History of the Plains Indians
These accords had many complications. Most of all many of the native peoples didn’t altogether grasp the document that they were signing or the conditions within it; further, the treaties did not consider the cultural practices of the Native Americans. In addition to this, the government departments responsible for administering these policies were weighed down with awful management and corruption. In fact most treaty provisions were never implemented.
The U.S. government rarely fulfilled their side of the agreements even when the Native Americans relocated quietly to their reservations. Unethical bureau agents repeatedly sold the supplies that were meant for the Indians on reservations to non-Indians. Additionally, as settlers needed more property in the West, the government frequently decreased the size of Indian reservations. By this time, many of the Native American people were unhappy with the treaties and angered by the settlers’ persistent hunger for land.
A Look at Native American Symbols
Angered by the government’s dishonest and unfair policies, some Native American tribes, including bands of Cheyennes, Arapahos, Comanches and Sioux, battled back. As they fought to maintain their lands and their tribes’ survival, more than one thousand skirmishes and battles broke out in the West between 1861 and 1891. In an effort to coerce Native Americans onto the reservations and to end the violence, the U.S. government responded to these incursions with costly military operations. Obviously the U.S. government’s Indian policies required of a change.
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Native American policy changed considerably after the Civil War. Reformers believed that the policy of driving Native Americans onto reservations was too severe even though industrialists, who were concerned with their land and resources, thought of assimilation, the cultural absorption of the American Indians into “white America” to be the lone long-term method of assuring Native American survival. In 1871 the federal government approved a pivotal law proclaiming that the United States would not treat Native American tribes as autonomous nations.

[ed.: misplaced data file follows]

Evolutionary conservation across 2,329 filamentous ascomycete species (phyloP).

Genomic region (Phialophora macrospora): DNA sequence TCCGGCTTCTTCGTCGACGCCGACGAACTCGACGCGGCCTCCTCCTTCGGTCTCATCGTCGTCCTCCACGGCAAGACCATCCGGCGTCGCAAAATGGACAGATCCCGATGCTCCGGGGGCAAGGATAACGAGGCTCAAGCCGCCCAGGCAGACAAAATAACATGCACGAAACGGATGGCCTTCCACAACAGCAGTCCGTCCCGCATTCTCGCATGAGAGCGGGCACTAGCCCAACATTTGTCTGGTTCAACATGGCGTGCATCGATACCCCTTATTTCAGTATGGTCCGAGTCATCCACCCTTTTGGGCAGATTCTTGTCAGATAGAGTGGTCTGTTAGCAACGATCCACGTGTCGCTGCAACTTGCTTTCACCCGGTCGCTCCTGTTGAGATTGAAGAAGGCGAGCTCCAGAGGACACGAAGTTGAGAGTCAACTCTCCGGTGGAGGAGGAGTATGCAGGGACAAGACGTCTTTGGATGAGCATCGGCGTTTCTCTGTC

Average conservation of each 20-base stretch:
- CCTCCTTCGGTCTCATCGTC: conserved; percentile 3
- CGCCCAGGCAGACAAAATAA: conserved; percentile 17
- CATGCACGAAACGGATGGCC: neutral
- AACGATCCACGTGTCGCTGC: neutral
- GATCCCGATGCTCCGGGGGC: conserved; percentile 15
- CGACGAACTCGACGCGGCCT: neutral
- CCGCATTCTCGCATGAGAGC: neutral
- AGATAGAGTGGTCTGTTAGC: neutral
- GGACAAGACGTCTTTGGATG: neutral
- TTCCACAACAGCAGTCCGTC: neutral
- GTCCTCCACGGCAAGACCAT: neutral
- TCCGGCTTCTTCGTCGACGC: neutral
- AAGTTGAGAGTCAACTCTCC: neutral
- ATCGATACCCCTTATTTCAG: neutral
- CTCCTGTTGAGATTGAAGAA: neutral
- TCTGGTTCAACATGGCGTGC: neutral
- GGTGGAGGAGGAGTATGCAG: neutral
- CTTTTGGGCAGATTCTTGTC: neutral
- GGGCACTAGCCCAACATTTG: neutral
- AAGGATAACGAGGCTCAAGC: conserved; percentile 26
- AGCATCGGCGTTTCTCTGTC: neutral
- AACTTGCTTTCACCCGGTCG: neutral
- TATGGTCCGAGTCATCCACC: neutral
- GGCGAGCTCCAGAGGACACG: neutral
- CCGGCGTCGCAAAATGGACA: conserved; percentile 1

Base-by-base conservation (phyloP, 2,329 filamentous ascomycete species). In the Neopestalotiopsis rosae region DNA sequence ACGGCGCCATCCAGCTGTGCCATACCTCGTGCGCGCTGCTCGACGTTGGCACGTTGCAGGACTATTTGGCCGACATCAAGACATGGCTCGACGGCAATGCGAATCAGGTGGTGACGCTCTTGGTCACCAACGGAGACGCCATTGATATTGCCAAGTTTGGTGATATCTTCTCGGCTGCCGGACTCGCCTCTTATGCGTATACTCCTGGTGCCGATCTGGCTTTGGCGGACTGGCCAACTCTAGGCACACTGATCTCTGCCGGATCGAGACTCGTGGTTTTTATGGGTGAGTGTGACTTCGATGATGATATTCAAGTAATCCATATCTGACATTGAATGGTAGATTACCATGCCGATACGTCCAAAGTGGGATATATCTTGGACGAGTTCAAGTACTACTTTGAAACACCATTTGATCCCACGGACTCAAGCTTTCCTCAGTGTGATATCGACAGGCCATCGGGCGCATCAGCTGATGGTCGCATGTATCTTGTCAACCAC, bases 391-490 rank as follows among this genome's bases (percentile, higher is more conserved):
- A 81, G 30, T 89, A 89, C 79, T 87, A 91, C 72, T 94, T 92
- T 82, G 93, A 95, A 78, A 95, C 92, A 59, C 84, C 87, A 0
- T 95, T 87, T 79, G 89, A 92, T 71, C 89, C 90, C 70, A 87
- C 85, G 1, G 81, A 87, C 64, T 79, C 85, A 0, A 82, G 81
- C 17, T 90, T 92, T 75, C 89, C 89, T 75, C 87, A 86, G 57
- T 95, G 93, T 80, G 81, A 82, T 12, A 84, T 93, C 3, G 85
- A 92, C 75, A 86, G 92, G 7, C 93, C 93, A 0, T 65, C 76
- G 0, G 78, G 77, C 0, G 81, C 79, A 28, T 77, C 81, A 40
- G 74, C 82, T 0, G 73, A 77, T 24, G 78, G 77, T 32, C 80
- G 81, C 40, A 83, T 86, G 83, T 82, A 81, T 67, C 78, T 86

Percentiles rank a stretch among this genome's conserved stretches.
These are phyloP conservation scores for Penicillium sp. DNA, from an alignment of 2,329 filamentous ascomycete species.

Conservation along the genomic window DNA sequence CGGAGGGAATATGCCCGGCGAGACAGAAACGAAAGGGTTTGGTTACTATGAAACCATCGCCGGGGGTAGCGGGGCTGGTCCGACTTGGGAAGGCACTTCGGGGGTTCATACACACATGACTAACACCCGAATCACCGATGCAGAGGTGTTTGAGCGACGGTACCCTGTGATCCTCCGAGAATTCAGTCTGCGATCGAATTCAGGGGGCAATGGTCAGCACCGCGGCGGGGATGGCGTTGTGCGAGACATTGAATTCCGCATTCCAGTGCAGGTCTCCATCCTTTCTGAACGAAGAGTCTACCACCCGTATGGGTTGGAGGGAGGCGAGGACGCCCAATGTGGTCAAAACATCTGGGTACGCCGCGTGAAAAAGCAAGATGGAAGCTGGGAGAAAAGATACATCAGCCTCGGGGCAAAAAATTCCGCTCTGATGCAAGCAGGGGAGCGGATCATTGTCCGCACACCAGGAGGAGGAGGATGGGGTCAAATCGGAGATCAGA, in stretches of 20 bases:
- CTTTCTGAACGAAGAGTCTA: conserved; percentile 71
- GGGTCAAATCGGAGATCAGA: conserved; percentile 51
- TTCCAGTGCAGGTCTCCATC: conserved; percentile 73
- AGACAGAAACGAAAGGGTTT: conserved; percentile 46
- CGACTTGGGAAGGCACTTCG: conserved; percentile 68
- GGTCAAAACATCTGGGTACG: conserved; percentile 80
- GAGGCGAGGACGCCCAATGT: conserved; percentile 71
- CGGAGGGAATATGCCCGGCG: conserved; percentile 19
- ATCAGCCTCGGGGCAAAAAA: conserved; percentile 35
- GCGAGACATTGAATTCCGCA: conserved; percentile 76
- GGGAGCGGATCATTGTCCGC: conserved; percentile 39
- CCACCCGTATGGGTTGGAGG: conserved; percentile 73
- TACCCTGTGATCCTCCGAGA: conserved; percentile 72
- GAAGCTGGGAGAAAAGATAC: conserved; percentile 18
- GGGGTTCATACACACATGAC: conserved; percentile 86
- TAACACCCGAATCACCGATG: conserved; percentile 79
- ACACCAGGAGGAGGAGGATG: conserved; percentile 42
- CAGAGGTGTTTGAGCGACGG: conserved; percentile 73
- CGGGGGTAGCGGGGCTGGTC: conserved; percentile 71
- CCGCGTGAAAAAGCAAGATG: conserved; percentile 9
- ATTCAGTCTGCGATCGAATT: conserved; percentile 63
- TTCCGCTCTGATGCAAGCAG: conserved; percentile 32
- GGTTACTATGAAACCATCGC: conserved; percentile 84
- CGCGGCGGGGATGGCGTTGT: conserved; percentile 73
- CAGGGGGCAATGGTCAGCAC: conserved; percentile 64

This legislation signaled a drastic shift in the government’s working relationship with the native peoples – Congress now viewed the Native Americans, not as nations outside of its jurisdiction, but as wards of the government. By making Native Americans wards of the U.S. government, Congress presumed that it would be better to make the policy of assimilation a broadly recognized part of the cultural mainstream of America.
More On American Indian History
Many U.S. government administrators looked at assimilation as the most effective answer to what they viewed as “the Indian problem,” and the single permanent means of protecting U.S. interests in the West and the survival of the American Indians. In order to accomplish this, the government pressed Native Americans to relocate out of their established dwellings, move into wooden dwellings and become farmers.
The federal government enacted laws that required Native Americans to reject their usual appearance and way of life. Some laws banned traditional spiritual practices while others instructed Indian men to cut their long locks. Agents on more than two-thirds of American Indian reservations established courts to implement federal regulations that often prohibited traditional ethnic and spiritual practices.